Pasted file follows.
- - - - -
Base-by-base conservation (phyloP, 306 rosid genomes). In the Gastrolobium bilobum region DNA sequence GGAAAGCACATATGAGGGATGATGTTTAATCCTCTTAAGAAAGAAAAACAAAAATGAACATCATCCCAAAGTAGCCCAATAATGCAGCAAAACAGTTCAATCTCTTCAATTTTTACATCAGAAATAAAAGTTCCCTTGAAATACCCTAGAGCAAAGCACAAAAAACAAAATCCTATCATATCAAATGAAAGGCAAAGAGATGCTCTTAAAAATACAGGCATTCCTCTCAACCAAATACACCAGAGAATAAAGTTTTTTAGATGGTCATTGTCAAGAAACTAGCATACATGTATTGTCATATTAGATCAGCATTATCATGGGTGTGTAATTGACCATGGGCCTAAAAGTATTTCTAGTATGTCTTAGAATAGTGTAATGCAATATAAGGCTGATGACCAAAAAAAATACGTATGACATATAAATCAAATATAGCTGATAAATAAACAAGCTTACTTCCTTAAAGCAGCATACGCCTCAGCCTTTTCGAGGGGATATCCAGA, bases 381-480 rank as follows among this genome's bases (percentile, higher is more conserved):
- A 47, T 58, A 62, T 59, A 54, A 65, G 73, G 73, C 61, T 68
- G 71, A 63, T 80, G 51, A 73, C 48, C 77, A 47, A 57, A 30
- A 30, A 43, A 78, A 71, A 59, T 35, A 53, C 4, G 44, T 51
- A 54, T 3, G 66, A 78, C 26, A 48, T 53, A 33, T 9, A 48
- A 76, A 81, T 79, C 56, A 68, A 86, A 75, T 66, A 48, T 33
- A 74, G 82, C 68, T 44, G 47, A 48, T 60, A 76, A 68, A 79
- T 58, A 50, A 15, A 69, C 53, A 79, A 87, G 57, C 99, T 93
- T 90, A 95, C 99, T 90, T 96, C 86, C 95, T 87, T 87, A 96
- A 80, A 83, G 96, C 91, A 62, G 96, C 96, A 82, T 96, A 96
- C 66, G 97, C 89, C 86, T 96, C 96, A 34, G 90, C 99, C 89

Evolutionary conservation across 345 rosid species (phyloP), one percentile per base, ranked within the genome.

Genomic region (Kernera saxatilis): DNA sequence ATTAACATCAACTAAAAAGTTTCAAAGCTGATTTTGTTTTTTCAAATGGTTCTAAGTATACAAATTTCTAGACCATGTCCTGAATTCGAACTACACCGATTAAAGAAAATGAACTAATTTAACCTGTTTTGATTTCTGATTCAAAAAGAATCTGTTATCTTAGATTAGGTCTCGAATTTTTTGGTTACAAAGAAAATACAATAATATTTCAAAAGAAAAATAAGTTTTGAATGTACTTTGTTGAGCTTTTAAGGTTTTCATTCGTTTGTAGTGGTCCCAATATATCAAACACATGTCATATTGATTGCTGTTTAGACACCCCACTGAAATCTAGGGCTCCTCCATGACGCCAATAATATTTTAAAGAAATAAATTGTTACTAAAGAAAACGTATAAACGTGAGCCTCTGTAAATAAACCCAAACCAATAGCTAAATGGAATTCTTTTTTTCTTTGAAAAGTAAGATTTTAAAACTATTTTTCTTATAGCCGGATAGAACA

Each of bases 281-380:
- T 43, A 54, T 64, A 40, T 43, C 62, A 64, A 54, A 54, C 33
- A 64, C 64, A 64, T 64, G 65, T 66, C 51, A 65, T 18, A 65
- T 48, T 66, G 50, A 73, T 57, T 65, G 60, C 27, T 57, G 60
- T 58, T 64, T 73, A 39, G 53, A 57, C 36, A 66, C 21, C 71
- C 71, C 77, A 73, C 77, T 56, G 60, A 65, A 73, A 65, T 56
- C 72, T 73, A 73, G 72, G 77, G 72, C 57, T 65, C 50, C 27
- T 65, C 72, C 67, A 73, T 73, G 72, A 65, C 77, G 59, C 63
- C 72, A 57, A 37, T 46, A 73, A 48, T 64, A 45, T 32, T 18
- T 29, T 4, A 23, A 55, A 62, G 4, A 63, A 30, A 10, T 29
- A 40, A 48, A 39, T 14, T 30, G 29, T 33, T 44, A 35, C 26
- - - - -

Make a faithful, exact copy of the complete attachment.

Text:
Base-by-base conservation (phyloP, 306 rosid genomes). In the Gastrolobium bilobum region DNA sequence GGAAAGCACATATGAGGGATGATGTTTAATCCTCTTAAGAAAGAAAAACAAAAATGAACATCATCCCAAAGTAGCCCAATAATGCAGCAAAACAGTTCAATCTCTTCAATTTTTACATCAGAAATAAAAGTTCCCTTGAAATACCCTAGAGCAAAGCACAAAAAACAAAATCCTATCATATCAAATGAAAGGCAAAGAGATGCTCTTAAAAATACAGGCATTCCTCTCAACCAAATACACCAGAGAATAAAGTTTTTTAGATGGTCATTGTCAAGAAACTAGCATACATGTATTGTCATATTAGATCAGCATTATCATGGGTGTGTAATTGACCATGGGCCTAAAAGTATTTCTAGTATGTCTTAGAATAGTGTAATGCAATATAAGGCTGATGACCAAAAAAAATACGTATGACATATAAATCAAATATAGCTGATAAATAAACAAGCTTACTTCCTTAAAGCAGCATACGCCTCAGCCTTTTCGAGGGGATATCCAGA, bases 381-480 rank as follows among this genome's bases (percentile, higher is more conserved):
- A 47, T 58, A 62, T 59, A 54, A 65, G 73, G 73, C 61, T 68
- G 71, A 63, T 80, G 51, A 73, C 48, C 77, A 47, A 57, A 30
- A 30, A 43, A 78, A 71, A 59, T 35, A 53, C 4, G 44, T 51
- A 54, T 3, G 66, A 78, C 26, A 48, T 53, A 33, T 9, A 48
- A 76, A 81, T 79, C 56, A 68, A 86, A 75, T 66, A 48, T 33
- A 74, G 82, C 68, T 44, G 47, A 48, T 60, A 76, A 68, A 79
- T 58, A 50, A 15, A 69, C 53, A 79, A 87, G 57, C 99, T 93
- T 90, A 95, C 99, T 90, T 96, C 86, C 95, T 87, T 87, A 96
- A 80, A 83, G 96, C 91, A 62, G 96, C 96, A 82, T 96, A 96
- C 66, G 97, C 89, C 86, T 96, C 96, A 34, G 90, C 99, C 89

Evolutionary conservation across 345 rosid species (phyloP), one percentile per base, ranked within the genome.

Genomic region (Kernera saxatilis): DNA sequence ATTAACATCAACTAAAAAGTTTCAAAGCTGATTTTGTTTTTTCAAATGGTTCTAAGTATACAAATTTCTAGACCATGTCCTGAATTCGAACTACACCGATTAAAGAAAATGAACTAATTTAACCTGTTTTGATTTCTGATTCAAAAAGAATCTGTTATCTTAGATTAGGTCTCGAATTTTTTGGTTACAAAGAAAATACAATAATATTTCAAAAGAAAAATAAGTTTTGAATGTACTTTGTTGAGCTTTTAAGGTTTTCATTCGTTTGTAGTGGTCCCAATATATCAAACACATGTCATATTGATTGCTGTTTAGACACCCCACTGAAATCTAGGGCTCCTCCATGACGCCAATAATATTTTAAAGAAATAAATTGTTACTAAAGAAAACGTATAAACGTGAGCCTCTGTAAATAAACCCAAACCAATAGCTAAATGGAATTCTTTTTTTCTTTGAAAAGTAAGATTTTAAAACTATTTTTCTTATAGCCGGATAGAACA

Each of bases 281-380:
- T 43, A 54, T 64, A 40, T 43, C 62, A 64, A 54, A 54, C 33
- A 64, C 64, A 64, T 64, G 65, T 66, C 51, A 65, T 18, A 65
- T 48, T 66, G 50, A 73, T 57, T 65, G 60, C 27, T 57, G 60
- T 58, T 64, T 73, A 39, G 53, A 57, C 36, A 66, C 21, C 71
- C 71, C 77, A 73, C 77, T 56, G 60, A 65, A 73, A 65, T 56
- C 72, T 73, A 73, G 72, G 77, G 72, C 57, T 65, C 50, C 27
- T 65, C 72, C 67, A 73, T 73, G 72, A 65, C 77, G 59, C 63
- C 72, A 57, A 37, T 46, A 73, A 48, T 64, A 45, T 32, T 18
- T 29, T 4, A 23, A 55, A 62, G 4, A 63, A 30, A 10, T 29
- A 40, A 48, A 39, T 14, T 30, G 29, T 33, T 44, A 35, C 26